Dozens of cats and kittens have been rescued from an abandoned house on a ranch near Ashcroft, B.C.
The SPCA says 31 cats, many of them very young, have been rescued and taken to a shelter in Kamloops.
"Generally speaking, there were only about six or eight cats that were two years of age or slightly older. The majority of these cats seemed to be between three to six months of age, so it's a very odd file," said Kent Kokoska, an animal protection officer with the Kamloops SPCA.
He said someone walking through land belonging to the Sundance Guest Ranch found the animals in an abandoned building and called RCMP.
House reeked of feces
People in Ashcroft say cats have been disappearing for months, and "lost animal" signs have papered the community.
Linda Semke's cat, Flash, vanished on May 18. She thought someone had been poisoning the animals, but when she heard of the abandoned house teeming with cats she went to check it out.
"The doors and the windows were boarded shut with big huge nails, like somebody was keeping the cats in the house," said Semke.
She and her husband peered through the windows, and saw several darting around inside.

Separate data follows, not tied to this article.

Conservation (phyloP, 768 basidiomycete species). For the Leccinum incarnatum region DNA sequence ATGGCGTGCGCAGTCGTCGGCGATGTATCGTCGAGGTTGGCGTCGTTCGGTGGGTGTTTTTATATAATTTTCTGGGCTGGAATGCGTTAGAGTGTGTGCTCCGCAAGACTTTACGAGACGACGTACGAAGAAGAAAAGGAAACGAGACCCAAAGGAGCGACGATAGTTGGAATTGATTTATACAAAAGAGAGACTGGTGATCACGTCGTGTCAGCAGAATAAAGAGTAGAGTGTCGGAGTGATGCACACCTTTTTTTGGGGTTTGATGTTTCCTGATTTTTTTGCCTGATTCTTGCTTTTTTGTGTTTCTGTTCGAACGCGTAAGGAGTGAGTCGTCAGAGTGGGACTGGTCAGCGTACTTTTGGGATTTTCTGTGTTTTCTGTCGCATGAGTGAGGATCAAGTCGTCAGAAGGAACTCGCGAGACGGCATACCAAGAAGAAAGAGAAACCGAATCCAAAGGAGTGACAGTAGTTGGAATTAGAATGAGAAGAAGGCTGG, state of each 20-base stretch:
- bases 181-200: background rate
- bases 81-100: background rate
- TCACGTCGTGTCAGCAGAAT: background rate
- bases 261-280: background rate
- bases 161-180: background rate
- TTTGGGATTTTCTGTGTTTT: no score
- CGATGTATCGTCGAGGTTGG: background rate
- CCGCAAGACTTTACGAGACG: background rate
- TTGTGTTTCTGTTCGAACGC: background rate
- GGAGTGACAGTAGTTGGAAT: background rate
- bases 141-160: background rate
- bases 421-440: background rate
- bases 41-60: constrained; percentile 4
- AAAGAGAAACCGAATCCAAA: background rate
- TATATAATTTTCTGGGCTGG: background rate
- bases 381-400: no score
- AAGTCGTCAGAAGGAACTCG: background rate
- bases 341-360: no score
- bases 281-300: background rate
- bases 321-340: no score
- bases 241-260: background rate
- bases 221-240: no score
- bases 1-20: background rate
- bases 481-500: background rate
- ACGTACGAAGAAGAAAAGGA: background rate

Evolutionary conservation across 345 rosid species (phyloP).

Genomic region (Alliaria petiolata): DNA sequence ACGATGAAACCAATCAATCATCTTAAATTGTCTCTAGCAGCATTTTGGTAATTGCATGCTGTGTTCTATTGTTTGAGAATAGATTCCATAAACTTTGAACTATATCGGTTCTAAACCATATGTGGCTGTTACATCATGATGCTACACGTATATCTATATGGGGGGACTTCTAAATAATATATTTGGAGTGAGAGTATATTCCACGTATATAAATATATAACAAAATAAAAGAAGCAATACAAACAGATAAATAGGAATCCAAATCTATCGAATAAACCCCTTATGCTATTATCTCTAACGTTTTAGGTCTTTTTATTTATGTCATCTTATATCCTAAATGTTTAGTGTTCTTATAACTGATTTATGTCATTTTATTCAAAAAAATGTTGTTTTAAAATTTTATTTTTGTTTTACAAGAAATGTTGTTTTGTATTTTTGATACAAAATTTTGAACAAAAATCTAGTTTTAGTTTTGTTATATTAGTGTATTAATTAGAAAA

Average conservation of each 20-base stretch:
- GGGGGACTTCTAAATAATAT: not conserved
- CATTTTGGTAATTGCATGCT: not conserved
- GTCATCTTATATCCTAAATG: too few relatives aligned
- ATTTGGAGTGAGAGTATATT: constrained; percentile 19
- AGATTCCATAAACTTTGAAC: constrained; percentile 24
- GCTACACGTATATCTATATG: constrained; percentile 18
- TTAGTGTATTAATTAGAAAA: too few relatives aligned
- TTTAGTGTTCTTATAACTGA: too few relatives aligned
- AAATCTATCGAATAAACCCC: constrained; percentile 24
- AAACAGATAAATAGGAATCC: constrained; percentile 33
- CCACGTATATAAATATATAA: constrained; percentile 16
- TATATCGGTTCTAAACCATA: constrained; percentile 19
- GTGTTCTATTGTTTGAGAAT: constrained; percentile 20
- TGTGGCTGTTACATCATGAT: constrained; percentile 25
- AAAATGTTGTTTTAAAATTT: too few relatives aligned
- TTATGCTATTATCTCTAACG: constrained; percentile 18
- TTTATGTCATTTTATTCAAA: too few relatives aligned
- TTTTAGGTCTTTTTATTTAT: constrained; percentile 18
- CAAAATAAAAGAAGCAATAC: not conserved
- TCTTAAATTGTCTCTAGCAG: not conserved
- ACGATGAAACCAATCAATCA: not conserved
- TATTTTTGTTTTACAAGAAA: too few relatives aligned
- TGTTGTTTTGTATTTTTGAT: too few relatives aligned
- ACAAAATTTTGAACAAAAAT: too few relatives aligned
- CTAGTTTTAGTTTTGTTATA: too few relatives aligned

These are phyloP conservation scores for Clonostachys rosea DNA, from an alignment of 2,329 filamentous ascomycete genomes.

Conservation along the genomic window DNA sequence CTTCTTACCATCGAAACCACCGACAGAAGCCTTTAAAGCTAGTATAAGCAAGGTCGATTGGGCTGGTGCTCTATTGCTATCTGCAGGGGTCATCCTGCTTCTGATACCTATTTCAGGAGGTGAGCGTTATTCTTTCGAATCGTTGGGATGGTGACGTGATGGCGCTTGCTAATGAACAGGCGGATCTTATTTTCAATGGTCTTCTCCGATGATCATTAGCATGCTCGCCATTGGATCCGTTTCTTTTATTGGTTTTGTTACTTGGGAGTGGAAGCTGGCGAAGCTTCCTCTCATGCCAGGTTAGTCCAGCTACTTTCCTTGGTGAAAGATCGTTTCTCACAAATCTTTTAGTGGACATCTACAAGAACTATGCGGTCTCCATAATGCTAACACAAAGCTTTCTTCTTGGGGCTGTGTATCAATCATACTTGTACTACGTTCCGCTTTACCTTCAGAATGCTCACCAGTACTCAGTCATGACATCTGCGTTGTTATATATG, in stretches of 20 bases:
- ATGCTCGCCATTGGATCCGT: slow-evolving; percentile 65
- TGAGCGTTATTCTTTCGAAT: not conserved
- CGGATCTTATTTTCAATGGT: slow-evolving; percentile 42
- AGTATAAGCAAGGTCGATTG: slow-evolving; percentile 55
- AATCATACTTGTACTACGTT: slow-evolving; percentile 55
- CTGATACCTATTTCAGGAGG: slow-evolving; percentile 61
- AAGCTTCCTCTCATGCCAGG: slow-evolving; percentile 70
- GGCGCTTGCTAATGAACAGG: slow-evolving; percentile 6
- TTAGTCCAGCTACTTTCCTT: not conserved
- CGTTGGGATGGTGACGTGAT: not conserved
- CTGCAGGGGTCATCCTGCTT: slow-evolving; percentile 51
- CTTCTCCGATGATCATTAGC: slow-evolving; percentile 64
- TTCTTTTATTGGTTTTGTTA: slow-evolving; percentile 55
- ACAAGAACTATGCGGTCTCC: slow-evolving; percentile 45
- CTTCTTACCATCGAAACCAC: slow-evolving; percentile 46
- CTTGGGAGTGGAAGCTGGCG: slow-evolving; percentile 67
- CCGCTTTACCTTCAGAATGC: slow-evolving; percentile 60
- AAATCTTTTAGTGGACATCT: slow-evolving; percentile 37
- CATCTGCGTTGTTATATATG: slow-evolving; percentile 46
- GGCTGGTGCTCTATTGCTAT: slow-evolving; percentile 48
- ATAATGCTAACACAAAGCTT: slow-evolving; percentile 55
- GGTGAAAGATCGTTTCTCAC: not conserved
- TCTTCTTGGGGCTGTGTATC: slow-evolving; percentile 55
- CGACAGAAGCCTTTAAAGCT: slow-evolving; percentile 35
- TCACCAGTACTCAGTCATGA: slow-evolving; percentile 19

"It's a disgusting, rundown, old abandoned house. It was nothing but cat and rat feces, and then you could hear cats running by and you could see like little shadows running by," she said.
"I was just appalled. We had flashlights and it was just horrid. You couldn't get 10 feet into the building. The stench was just overwhelming, it was gross."
Semke said it appeared someone had moved things around to create a living space, and a propane heater and a bed were found inside.
By the time Semke got to the house, she says the SPCA had rescued many of the cats.
But her cat, Flash, was not one of them.
"The ones that I seen looked to be in pretty good condition," said Semke. "But there's at least a dozen cats still in that place."
SPCA has 'person of interest' with history of hoarding
Authorities are trying to track down a person who the SPCA has dealt with in the past. Kokoska says the person has a history of stealing and hoarding animals.
"We have somebody we're interested in speaking with who may have moved them to that location as part of our attendance to their residence. That's a concern that we have," said Kokoska.
He says animal hoarding isn't isolated to the Ashcroft area, and is a real problem in communities across B.C.
"They see an animal they are compelled to scoop it up and bring it back to an animal hoarding type of scenario."
He recommends animal owners get their pets microchipped and tattooed, and keep them close to home.